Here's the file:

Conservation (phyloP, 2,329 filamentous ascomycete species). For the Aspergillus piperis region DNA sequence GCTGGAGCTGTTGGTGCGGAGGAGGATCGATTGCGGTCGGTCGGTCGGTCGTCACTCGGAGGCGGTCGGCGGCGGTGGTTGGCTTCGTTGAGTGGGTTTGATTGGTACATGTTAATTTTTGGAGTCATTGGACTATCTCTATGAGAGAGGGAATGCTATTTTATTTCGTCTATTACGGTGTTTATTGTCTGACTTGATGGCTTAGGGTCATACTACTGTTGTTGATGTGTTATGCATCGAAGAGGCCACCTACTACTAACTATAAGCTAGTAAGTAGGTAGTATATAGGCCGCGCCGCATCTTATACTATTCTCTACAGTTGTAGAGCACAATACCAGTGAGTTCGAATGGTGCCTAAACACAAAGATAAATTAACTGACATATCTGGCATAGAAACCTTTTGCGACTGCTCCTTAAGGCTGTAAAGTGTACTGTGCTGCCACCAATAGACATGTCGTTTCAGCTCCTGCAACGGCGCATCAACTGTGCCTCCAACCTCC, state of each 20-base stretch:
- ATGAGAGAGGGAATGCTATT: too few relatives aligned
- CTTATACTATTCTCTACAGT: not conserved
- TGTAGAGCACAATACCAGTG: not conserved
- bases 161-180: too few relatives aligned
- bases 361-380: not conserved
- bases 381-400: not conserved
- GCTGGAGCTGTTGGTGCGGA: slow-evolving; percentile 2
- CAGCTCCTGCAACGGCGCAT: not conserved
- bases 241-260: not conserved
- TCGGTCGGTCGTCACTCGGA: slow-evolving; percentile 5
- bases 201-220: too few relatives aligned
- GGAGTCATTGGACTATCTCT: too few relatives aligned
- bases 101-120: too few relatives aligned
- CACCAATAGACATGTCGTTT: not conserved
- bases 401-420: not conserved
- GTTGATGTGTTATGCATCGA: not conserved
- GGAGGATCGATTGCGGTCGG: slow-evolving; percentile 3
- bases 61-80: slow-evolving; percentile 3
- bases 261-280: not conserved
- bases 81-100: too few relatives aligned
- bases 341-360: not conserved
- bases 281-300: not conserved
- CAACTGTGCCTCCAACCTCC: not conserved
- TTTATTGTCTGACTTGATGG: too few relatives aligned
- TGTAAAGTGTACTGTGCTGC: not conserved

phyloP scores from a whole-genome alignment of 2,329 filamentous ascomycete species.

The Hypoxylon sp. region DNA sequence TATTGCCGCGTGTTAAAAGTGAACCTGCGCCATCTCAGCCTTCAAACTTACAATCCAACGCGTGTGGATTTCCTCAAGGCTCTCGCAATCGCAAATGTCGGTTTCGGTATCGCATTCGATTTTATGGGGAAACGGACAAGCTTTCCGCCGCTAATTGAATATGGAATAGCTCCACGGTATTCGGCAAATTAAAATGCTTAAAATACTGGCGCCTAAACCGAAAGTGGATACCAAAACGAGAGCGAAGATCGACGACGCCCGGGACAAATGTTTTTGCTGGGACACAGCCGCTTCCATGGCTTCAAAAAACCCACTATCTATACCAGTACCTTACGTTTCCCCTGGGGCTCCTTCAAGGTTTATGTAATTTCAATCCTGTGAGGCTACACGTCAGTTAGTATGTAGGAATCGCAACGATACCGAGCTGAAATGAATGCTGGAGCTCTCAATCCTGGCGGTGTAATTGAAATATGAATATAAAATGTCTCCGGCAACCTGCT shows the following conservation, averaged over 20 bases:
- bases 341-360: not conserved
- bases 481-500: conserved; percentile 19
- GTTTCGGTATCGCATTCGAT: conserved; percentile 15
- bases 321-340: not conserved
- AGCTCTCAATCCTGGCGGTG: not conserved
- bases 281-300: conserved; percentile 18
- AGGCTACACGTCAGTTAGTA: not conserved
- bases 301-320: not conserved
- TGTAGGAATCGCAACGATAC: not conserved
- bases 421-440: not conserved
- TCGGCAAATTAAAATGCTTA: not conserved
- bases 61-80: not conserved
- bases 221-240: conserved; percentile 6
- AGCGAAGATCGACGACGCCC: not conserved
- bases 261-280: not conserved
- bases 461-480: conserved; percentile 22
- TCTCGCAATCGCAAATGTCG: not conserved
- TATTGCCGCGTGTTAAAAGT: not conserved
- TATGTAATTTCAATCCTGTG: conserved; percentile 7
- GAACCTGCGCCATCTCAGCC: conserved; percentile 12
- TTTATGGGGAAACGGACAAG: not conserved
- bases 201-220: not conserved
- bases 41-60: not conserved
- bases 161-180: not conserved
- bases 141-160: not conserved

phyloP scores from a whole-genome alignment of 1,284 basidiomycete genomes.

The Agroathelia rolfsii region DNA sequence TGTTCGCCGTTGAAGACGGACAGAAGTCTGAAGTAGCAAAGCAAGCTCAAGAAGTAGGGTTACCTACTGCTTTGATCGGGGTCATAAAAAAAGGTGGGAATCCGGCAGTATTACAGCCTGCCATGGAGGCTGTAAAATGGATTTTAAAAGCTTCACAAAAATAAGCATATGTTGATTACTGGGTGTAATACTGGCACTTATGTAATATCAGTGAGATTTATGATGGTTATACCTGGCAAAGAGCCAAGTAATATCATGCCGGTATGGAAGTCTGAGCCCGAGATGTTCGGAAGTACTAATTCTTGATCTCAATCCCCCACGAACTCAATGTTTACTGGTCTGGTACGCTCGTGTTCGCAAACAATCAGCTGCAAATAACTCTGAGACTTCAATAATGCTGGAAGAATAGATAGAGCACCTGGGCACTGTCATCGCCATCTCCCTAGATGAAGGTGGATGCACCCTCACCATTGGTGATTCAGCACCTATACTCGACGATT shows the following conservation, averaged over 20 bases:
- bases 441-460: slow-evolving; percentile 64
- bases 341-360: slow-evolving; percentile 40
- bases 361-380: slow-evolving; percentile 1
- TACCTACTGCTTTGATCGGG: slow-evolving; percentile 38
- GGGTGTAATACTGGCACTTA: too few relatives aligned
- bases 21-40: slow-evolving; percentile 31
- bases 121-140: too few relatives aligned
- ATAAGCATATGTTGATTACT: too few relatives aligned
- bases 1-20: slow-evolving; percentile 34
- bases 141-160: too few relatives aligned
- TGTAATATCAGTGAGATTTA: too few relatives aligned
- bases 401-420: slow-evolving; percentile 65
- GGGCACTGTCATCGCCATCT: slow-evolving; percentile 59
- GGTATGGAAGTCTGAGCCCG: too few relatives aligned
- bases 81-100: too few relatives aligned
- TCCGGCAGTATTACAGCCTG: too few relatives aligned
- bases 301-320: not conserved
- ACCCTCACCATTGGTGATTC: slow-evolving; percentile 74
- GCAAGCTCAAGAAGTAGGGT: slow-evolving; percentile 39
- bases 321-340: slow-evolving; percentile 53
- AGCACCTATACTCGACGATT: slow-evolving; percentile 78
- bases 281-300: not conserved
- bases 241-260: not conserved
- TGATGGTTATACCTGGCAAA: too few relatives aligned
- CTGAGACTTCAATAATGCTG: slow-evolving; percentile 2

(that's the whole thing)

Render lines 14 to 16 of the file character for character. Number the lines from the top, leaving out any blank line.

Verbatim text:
- bases 101-120: too few relatives aligned
- CACCAATAGACATGTCGTTT: not conserved
- bases 401-420: not conserved